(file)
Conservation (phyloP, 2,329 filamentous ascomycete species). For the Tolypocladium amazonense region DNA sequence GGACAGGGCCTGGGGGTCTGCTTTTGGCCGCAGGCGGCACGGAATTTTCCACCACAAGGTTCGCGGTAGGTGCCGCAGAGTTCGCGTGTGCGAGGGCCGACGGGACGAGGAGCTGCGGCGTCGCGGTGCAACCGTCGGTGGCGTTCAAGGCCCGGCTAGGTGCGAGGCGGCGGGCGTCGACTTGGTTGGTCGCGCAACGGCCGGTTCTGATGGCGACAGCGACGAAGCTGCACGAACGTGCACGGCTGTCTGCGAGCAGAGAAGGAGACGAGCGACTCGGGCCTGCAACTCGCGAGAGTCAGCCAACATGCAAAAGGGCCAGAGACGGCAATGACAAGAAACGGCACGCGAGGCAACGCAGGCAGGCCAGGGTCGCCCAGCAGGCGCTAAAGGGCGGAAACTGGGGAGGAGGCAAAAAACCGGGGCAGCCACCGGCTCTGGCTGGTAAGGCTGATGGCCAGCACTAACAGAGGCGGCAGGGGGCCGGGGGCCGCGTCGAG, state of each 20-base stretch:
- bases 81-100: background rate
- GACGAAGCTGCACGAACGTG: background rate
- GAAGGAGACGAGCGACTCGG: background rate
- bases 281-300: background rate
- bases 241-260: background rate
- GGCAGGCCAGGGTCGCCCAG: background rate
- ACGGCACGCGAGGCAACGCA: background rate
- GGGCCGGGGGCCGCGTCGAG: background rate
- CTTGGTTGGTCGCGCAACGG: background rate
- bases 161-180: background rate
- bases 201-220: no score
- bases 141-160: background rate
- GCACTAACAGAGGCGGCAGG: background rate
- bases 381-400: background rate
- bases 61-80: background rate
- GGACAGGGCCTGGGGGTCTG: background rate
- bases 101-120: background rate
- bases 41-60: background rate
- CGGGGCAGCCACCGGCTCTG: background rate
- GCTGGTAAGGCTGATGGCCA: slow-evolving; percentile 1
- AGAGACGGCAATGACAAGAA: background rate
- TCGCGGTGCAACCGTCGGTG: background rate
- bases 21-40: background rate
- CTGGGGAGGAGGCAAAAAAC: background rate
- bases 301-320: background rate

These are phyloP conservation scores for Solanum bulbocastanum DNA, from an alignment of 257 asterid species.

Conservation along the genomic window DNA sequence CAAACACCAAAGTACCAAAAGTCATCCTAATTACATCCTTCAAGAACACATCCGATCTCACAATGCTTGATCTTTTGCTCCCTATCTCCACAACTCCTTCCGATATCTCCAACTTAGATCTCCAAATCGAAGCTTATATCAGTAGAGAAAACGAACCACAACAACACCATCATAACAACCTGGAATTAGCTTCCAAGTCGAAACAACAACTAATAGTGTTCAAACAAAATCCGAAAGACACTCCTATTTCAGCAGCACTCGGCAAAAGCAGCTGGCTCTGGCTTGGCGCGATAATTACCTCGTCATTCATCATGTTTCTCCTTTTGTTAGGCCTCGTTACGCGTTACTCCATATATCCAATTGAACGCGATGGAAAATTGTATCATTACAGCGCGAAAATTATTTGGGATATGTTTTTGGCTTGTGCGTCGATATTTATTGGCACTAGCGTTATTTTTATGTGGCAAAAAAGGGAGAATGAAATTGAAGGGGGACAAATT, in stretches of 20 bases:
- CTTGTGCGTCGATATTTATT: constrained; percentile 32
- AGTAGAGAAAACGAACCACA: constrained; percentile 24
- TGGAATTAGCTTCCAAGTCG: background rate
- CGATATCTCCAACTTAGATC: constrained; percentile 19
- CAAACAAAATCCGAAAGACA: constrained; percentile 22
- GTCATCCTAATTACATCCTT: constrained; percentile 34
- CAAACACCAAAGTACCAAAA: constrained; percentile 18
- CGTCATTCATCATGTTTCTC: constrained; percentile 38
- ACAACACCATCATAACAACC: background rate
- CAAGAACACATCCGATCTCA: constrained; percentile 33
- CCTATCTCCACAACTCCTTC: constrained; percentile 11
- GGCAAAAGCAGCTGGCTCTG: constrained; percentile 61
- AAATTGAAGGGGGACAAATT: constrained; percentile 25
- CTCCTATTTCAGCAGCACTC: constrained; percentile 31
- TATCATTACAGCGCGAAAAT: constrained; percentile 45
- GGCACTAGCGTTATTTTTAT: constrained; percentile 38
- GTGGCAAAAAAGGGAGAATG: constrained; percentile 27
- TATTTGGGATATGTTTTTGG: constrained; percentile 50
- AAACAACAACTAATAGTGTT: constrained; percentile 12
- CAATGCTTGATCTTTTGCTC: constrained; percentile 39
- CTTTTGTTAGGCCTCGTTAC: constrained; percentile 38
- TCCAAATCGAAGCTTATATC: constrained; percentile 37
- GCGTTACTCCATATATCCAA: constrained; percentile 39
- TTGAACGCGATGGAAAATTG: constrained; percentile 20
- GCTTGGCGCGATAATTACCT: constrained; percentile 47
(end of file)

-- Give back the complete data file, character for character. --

Conservation (phyloP, 2,329 filamentous ascomycete species). For the Tolypocladium amazonense region DNA sequence GGACAGGGCCTGGGGGTCTGCTTTTGGCCGCAGGCGGCACGGAATTTTCCACCACAAGGTTCGCGGTAGGTGCCGCAGAGTTCGCGTGTGCGAGGGCCGACGGGACGAGGAGCTGCGGCGTCGCGGTGCAACCGTCGGTGGCGTTCAAGGCCCGGCTAGGTGCGAGGCGGCGGGCGTCGACTTGGTTGGTCGCGCAACGGCCGGTTCTGATGGCGACAGCGACGAAGCTGCACGAACGTGCACGGCTGTCTGCGAGCAGAGAAGGAGACGAGCGACTCGGGCCTGCAACTCGCGAGAGTCAGCCAACATGCAAAAGGGCCAGAGACGGCAATGACAAGAAACGGCACGCGAGGCAACGCAGGCAGGCCAGGGTCGCCCAGCAGGCGCTAAAGGGCGGAAACTGGGGAGGAGGCAAAAAACCGGGGCAGCCACCGGCTCTGGCTGGTAAGGCTGATGGCCAGCACTAACAGAGGCGGCAGGGGGCCGGGGGCCGCGTCGAG, state of each 20-base stretch:
- bases 81-100: background rate
- GACGAAGCTGCACGAACGTG: background rate
- GAAGGAGACGAGCGACTCGG: background rate
- bases 281-300: background rate
- bases 241-260: background rate
- GGCAGGCCAGGGTCGCCCAG: background rate
- ACGGCACGCGAGGCAACGCA: background rate
- GGGCCGGGGGCCGCGTCGAG: background rate
- CTTGGTTGGTCGCGCAACGG: background rate
- bases 161-180: background rate
- bases 201-220: no score
- bases 141-160: background rate
- GCACTAACAGAGGCGGCAGG: background rate
- bases 381-400: background rate
- bases 61-80: background rate
- GGACAGGGCCTGGGGGTCTG: background rate
- bases 101-120: background rate
- bases 41-60: background rate
- CGGGGCAGCCACCGGCTCTG: background rate
- GCTGGTAAGGCTGATGGCCA: slow-evolving; percentile 1
- AGAGACGGCAATGACAAGAA: background rate
- TCGCGGTGCAACCGTCGGTG: background rate
- bases 21-40: background rate
- CTGGGGAGGAGGCAAAAAAC: background rate
- bases 301-320: background rate

These are phyloP conservation scores for Solanum bulbocastanum DNA, from an alignment of 257 asterid species.

Conservation along the genomic window DNA sequence CAAACACCAAAGTACCAAAAGTCATCCTAATTACATCCTTCAAGAACACATCCGATCTCACAATGCTTGATCTTTTGCTCCCTATCTCCACAACTCCTTCCGATATCTCCAACTTAGATCTCCAAATCGAAGCTTATATCAGTAGAGAAAACGAACCACAACAACACCATCATAACAACCTGGAATTAGCTTCCAAGTCGAAACAACAACTAATAGTGTTCAAACAAAATCCGAAAGACACTCCTATTTCAGCAGCACTCGGCAAAAGCAGCTGGCTCTGGCTTGGCGCGATAATTACCTCGTCATTCATCATGTTTCTCCTTTTGTTAGGCCTCGTTACGCGTTACTCCATATATCCAATTGAACGCGATGGAAAATTGTATCATTACAGCGCGAAAATTATTTGGGATATGTTTTTGGCTTGTGCGTCGATATTTATTGGCACTAGCGTTATTTTTATGTGGCAAAAAAGGGAGAATGAAATTGAAGGGGGACAAATT, in stretches of 20 bases:
- CTTGTGCGTCGATATTTATT: constrained; percentile 32
- AGTAGAGAAAACGAACCACA: constrained; percentile 24
- TGGAATTAGCTTCCAAGTCG: background rate
- CGATATCTCCAACTTAGATC: constrained; percentile 19
- CAAACAAAATCCGAAAGACA: constrained; percentile 22
- GTCATCCTAATTACATCCTT: constrained; percentile 34
- CAAACACCAAAGTACCAAAA: constrained; percentile 18
- CGTCATTCATCATGTTTCTC: constrained; percentile 38
- ACAACACCATCATAACAACC: background rate
- CAAGAACACATCCGATCTCA: constrained; percentile 33
- CCTATCTCCACAACTCCTTC: constrained; percentile 11
- GGCAAAAGCAGCTGGCTCTG: constrained; percentile 61
- AAATTGAAGGGGGACAAATT: constrained; percentile 25
- CTCCTATTTCAGCAGCACTC: constrained; percentile 31
- TATCATTACAGCGCGAAAAT: constrained; percentile 45
- GGCACTAGCGTTATTTTTAT: constrained; percentile 38
- GTGGCAAAAAAGGGAGAATG: constrained; percentile 27
- TATTTGGGATATGTTTTTGG: constrained; percentile 50
- AAACAACAACTAATAGTGTT: constrained; percentile 12
- CAATGCTTGATCTTTTGCTC: constrained; percentile 39
- CTTTTGTTAGGCCTCGTTAC: constrained; percentile 38
- TCCAAATCGAAGCTTATATC: constrained; percentile 37
- GCGTTACTCCATATATCCAA: constrained; percentile 39
- TTGAACGCGATGGAAAATTG: constrained; percentile 20
- GCTTGGCGCGATAATTACCT: constrained; percentile 47